Thoughts on killer’s sen­tence

San Francisco Chronicle Late Edition - - FROM THE COVER -

As Spencer Whit­ney makes clear, the death penalty is less of a pun­ish­ment for the 22-yearold Dy­lann Roof, steeped in the worst of Amer­i­can racism, than life in prison with­out pa­role would have been. In prison for life, Roof would not only “see mi­nori­ties thrive in Amer­i­can so­ci­ety,” as Whit­ney wrote, but he would also be forced to live among the very peo­ple he has been taught to fear and de­spise. Many of the pris­on­ers he would have to live among, as well as the prison staff he would have to an­swer to, are African Amer­i­cans, a fact which could only be felt as a pun­ish­ment to him.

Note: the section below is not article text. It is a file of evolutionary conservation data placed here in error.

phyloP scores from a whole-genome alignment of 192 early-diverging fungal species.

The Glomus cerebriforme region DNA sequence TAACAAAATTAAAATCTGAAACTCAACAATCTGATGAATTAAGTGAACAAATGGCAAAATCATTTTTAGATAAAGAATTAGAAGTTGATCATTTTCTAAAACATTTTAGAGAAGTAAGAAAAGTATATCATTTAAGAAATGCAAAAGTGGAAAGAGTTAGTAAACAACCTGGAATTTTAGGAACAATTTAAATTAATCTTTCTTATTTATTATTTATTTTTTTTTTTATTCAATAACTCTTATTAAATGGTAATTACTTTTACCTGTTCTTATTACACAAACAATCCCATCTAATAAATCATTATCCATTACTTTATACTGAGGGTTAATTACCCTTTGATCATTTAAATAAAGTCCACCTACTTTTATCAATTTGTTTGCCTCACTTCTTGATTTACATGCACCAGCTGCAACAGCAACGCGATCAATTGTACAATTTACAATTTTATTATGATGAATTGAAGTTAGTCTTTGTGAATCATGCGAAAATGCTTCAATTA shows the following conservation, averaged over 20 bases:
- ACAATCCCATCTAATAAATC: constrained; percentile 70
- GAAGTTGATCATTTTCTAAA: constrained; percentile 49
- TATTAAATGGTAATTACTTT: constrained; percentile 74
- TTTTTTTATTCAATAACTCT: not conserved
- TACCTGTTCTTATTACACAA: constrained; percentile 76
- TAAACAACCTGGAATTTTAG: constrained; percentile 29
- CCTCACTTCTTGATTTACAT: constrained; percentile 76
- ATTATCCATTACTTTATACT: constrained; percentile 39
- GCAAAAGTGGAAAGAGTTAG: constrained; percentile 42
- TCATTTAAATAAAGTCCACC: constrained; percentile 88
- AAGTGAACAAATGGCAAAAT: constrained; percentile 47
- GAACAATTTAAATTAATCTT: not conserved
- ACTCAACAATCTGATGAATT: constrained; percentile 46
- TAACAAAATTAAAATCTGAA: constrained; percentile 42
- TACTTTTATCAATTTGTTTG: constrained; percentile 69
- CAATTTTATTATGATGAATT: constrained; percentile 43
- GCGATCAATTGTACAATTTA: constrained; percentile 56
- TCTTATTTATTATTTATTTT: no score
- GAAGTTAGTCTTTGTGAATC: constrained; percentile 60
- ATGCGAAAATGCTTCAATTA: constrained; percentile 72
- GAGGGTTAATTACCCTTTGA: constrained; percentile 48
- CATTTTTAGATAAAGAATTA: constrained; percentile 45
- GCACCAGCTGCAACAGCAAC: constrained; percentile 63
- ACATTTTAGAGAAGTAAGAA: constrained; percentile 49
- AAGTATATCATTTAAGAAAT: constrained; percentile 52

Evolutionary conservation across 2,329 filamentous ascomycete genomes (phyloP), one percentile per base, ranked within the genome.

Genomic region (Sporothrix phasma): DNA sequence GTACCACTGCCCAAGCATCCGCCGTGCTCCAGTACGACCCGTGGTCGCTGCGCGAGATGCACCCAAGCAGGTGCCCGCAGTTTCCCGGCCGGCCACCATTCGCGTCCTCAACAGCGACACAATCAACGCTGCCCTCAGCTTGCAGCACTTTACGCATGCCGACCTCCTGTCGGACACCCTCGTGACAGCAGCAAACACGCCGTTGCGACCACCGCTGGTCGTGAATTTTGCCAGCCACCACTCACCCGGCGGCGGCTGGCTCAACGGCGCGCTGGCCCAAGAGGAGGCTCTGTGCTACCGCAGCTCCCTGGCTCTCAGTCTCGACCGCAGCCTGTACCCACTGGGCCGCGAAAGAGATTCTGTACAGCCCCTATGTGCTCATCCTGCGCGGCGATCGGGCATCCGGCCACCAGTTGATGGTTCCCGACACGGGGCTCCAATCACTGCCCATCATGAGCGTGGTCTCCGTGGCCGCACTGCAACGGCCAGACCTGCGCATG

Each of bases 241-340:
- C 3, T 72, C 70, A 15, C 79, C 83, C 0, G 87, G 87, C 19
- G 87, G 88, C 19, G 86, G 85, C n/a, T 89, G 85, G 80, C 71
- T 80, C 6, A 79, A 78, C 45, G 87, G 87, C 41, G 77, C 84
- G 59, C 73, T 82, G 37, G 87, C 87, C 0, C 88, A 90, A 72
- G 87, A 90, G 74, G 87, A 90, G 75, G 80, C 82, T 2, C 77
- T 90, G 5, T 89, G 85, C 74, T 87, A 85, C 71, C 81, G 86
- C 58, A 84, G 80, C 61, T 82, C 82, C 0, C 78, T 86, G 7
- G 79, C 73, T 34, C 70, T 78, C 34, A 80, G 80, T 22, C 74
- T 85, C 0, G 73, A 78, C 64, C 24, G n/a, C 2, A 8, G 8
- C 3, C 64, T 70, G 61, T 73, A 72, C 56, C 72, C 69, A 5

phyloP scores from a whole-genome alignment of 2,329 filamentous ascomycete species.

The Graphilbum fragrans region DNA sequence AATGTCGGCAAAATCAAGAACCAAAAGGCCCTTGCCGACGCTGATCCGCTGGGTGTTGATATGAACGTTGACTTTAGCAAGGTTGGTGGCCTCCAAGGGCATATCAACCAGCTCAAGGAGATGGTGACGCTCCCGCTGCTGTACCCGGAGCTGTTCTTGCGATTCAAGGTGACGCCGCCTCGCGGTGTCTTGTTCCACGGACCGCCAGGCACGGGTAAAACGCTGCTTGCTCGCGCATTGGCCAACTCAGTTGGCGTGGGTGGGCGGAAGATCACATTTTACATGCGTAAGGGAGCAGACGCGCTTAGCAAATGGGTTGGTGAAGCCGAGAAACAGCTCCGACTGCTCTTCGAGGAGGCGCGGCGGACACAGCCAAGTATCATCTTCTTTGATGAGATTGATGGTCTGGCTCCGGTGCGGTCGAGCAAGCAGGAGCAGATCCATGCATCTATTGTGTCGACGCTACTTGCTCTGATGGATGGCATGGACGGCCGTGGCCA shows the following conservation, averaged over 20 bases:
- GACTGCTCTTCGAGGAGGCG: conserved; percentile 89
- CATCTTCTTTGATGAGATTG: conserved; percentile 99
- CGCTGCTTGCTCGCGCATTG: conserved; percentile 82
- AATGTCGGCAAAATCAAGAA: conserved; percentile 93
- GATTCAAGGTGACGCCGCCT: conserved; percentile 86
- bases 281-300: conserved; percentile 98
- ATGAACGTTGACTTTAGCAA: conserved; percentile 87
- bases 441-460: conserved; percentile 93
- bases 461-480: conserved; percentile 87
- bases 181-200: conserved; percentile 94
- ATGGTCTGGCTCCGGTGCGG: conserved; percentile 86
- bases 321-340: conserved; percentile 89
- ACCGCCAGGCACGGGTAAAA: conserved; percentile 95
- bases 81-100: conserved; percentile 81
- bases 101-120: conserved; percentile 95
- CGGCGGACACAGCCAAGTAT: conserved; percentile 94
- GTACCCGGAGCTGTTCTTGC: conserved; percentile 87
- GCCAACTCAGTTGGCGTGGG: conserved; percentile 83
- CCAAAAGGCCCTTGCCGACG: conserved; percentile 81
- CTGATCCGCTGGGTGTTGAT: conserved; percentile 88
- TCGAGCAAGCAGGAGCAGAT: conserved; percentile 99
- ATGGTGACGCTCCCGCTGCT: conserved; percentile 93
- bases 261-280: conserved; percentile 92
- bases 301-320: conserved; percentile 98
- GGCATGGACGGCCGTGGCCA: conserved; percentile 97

The death penalty might be emo­tion­ally sat­is­fy­ing for those met­ing it out, but it fails the ra­tio­nal test of what pun­ish­ment is sup­posed to ac­com­plish. There is even the pos­si­bil­ity that in that en­vi­ron­ment, Roof would be­friend a non­white pris­oner and learn how the poi­son of racism, like Dr. Franken­stein, cre­ated a mon­ster that led to his own de­struc­tion.

Michael Kroll, Oak­land

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